Since 1989, the international honour has been presented to an IQ member who has significantly contributed to advancing the science and practice of the quarrying sector. Gavin Hartley MIQ, quarry manager at Blackhead Quarry, Dunedin, New Zealand, is this year's winner.
It was his presentation Quarrying Way down South, which highlighted the challenges of quarrying in one of the world's harshest environments, delivered at the IQ Otago/Southland Branch mini-conference in July 2020, that impressed the IQ presidents.
The international presidents recognised that Hartley's presentation demonstrated how IQ members share their skills and expertise with colleagues and other professionals worldwide while at the same time expanding their knowledge and understanding of the science of quarrying; the very principles of what IQ was founded on.
Dean Torstonson, IQ New Zealand president, explains: "Quarrying in an isolated place and adverse weather conditions is very challenging. Gavin's paper provided a snapshot of a small team of quarrying professionals producing aggregate for new building foundations in one of the world's harshest environments - way down south – in McMurdo Station, Antarctica. It described the landscape, the project, the quarry and equipment, health and safety, the people, and the outcomes, as well as piqued the interest of everyone associated with the quarrying industry. Congratulations Gavin; the honour is well deserved."
Hartley adds: "To receive an award judged by your peers in New Zealand is awesome, but to be recognised by your peers internationally is an unbelievable honour, and I am so proud to be part of such a great industry."
With an exceptional number of high-quality submissions for the prestigious award, IQ's presidents also presented four entries with a 'Highly Commended' recognition.
Gavin Mennie FIQ, Breedon Group, and Martin McGroarty, Fife Council, presented Mineral Planning in Scotland on behalf of the IQ Scottish Branch. The presentation gave the audience a unique insight, both pre-operational and of a working site, of the requirements that the operator and the planning authority have to consider during and after the life of the site.
Claudia Trotter, Mates in Mind, presented Improving mental health within the workplace on behalf of the IQ North Wales Branch. While many businesses have structures in place to help staff with issues, the presentation highlighted important information on what help was available and, more importantly, assisted with dismissing the stigma of asking for help and understanding different forms of mental health problems. This was particularly important due to the additional pressures from COVID on people's wellbeing.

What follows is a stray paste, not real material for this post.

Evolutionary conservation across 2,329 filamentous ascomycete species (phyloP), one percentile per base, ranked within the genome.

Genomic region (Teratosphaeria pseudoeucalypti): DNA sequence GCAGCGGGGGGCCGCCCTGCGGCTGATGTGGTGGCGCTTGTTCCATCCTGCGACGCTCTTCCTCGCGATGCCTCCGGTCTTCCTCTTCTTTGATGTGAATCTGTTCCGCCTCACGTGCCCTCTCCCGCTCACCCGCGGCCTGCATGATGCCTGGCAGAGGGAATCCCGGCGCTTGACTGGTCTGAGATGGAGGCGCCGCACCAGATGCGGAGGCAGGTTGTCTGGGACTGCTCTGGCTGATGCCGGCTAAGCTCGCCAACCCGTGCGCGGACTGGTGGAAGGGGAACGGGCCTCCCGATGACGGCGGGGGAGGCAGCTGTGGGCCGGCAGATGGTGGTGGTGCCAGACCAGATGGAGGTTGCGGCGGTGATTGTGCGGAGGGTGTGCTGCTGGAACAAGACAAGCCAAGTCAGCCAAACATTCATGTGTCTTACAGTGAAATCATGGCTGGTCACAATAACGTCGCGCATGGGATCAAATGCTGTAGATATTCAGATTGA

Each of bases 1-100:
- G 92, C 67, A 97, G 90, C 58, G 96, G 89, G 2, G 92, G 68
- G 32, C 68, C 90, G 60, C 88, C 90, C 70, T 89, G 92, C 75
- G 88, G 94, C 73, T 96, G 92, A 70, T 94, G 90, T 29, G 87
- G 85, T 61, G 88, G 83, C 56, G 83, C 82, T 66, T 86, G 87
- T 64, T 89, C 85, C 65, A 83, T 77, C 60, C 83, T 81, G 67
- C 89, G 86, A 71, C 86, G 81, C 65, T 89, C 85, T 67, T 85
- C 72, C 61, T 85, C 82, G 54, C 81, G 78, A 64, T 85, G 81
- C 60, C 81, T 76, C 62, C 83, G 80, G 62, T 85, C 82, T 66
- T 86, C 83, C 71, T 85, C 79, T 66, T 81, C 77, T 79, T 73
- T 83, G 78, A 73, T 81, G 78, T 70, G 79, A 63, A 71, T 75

Simon Tose, Blast Consult, delivered a short online course on Blast Design to the IQ South Africa members. The course covered the fundamentals for blast and blast design. Providing insight into approaches for developing more efficient blasting methods.
Mark Godden FIQ, Albion Stone, presented Portland Stone – The transition from Surface to Deep Mining on behalf of the IQ West of England Branch. It outlined the geology of Portland and the important role Portland stone had played in construction over past centuries, the drivers for going underground in terms of the past and current impact of quarrying on the landscape of Portland, and the processes involved in developing the underground excavation work. He also explained how this innovation would secure a long-term future for Portland stone.
Shane Braddy is IQ international presidents chair. He adds: "Despite the challenges caused by the global pandemic, it's clear to see from the volume of applications to this year's Caernarfon Award that our international network of Institute of Quarrying organisations have continued to deliver high-quality, informative and educational sessions for their members. On behalf of the IQ, I'd like to congratulate our winner, Gavin Hartley, as well as each of our highly commended runners up."